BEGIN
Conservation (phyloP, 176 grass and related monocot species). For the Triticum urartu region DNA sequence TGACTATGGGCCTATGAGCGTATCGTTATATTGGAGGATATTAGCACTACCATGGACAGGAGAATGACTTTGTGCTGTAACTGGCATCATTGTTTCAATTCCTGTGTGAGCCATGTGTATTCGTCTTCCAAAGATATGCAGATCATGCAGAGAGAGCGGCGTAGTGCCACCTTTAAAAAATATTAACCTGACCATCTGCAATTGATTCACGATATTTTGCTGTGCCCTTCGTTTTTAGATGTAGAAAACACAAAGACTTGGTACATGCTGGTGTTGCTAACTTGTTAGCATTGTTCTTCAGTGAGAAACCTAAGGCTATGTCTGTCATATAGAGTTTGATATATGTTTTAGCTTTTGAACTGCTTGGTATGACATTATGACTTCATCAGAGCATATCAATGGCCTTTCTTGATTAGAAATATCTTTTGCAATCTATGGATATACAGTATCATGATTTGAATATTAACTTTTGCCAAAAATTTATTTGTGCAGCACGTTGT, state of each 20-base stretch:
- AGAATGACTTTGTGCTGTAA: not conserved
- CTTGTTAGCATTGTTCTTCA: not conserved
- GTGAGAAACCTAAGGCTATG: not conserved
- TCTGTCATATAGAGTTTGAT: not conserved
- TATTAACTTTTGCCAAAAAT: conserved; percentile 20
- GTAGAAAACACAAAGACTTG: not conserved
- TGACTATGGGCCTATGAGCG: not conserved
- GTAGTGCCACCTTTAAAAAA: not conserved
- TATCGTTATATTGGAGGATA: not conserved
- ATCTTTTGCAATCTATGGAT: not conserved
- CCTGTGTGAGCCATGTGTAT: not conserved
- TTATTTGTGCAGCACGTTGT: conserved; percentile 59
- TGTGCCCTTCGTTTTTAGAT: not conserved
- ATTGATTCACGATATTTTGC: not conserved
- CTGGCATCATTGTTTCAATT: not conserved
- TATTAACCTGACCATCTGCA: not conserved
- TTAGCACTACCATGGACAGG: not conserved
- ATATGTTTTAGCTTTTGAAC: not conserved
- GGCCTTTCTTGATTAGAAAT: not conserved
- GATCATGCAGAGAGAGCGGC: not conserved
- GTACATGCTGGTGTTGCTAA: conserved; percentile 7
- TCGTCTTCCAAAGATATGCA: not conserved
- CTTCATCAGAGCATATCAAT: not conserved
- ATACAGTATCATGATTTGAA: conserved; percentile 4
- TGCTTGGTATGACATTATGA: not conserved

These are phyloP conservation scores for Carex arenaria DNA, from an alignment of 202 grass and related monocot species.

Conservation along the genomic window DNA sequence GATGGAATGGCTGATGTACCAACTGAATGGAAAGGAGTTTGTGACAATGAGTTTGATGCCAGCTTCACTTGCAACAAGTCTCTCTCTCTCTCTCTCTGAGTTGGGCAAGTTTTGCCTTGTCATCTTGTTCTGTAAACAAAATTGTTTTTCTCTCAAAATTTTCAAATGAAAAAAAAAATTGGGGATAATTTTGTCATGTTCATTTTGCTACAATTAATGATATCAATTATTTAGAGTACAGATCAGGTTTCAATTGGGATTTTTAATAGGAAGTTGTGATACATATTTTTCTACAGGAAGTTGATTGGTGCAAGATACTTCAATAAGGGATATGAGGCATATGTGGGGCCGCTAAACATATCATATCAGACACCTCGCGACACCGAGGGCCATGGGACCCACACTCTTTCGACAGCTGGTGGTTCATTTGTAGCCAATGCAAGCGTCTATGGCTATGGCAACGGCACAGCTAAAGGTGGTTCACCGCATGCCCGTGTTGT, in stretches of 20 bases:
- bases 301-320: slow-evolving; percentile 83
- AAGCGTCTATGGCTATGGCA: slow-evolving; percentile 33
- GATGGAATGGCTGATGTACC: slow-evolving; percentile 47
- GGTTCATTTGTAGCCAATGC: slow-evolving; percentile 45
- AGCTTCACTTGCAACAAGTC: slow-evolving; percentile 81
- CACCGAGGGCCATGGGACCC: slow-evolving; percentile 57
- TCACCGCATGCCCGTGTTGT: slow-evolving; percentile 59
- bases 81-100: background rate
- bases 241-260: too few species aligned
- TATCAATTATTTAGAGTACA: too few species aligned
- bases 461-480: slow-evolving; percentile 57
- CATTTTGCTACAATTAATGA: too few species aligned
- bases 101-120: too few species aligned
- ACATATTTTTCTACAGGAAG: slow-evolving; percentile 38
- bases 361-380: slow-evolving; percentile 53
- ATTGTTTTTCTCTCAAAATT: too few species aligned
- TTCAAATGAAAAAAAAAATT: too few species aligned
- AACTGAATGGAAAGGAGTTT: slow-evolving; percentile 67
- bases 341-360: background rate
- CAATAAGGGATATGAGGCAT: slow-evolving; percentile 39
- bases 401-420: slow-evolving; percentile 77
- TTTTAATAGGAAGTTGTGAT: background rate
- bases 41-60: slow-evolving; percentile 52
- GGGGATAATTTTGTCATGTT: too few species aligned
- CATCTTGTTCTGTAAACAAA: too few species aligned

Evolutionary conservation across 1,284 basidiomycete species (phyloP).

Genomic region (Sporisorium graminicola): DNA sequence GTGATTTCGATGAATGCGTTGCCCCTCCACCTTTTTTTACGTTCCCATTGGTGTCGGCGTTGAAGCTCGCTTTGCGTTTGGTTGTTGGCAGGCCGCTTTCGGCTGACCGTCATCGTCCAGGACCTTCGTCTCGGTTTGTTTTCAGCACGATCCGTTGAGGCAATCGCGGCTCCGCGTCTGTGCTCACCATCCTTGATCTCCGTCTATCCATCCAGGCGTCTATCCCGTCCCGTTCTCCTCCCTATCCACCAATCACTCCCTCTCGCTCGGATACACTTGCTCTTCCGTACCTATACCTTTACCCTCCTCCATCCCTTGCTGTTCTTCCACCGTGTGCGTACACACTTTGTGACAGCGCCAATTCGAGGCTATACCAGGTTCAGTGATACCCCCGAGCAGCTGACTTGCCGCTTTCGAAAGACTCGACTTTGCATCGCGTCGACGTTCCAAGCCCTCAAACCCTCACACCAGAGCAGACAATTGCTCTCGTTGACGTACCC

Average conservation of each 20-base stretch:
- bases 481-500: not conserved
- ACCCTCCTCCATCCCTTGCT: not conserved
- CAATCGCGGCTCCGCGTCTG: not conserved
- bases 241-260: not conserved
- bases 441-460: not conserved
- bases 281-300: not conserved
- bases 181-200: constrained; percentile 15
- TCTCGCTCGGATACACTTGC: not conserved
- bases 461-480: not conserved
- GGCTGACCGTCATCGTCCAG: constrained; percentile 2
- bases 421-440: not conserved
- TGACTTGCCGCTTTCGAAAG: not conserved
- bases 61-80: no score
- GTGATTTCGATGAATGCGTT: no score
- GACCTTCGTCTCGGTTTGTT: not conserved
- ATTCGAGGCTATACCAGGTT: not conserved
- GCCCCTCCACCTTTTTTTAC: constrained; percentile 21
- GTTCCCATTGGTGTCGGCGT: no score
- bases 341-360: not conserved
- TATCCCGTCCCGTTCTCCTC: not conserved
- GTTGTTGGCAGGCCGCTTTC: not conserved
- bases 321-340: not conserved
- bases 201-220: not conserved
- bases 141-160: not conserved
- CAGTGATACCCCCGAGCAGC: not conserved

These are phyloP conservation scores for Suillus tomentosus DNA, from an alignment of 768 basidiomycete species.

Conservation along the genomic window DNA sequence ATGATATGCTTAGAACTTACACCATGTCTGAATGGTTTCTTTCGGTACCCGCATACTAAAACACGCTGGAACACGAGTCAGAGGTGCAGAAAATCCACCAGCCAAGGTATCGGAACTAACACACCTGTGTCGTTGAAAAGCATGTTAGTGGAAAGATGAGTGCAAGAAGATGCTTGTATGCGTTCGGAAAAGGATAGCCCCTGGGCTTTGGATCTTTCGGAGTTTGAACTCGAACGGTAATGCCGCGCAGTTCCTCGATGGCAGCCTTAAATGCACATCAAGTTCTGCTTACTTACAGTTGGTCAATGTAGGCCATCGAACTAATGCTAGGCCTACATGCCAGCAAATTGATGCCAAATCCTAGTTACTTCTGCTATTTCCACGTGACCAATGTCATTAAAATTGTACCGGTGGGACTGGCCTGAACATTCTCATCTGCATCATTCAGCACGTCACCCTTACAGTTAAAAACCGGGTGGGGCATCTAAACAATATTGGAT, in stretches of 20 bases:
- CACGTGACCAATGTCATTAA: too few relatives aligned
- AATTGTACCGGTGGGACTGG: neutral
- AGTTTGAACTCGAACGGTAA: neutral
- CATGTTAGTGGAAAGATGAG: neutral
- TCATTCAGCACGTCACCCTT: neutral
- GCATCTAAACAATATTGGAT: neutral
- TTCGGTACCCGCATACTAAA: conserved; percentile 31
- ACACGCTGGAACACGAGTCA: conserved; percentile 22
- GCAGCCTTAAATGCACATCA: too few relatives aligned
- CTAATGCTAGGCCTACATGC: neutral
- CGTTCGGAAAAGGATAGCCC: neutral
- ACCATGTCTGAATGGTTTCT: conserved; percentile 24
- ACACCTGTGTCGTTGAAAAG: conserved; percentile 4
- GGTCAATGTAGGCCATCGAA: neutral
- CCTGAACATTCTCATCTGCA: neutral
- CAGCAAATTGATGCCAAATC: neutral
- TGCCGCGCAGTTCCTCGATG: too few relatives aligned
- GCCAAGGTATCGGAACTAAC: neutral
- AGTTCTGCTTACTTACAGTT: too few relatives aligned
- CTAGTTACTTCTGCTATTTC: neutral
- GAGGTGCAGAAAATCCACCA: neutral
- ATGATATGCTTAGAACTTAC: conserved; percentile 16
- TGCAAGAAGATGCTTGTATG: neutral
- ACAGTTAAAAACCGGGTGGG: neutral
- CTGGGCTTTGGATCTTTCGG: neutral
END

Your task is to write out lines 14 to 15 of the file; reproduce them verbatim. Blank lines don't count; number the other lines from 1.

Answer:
- TGTGCCCTTCGTTTTTAGAT: not conserved
- ATTGATTCACGATATTTTGC: not conserved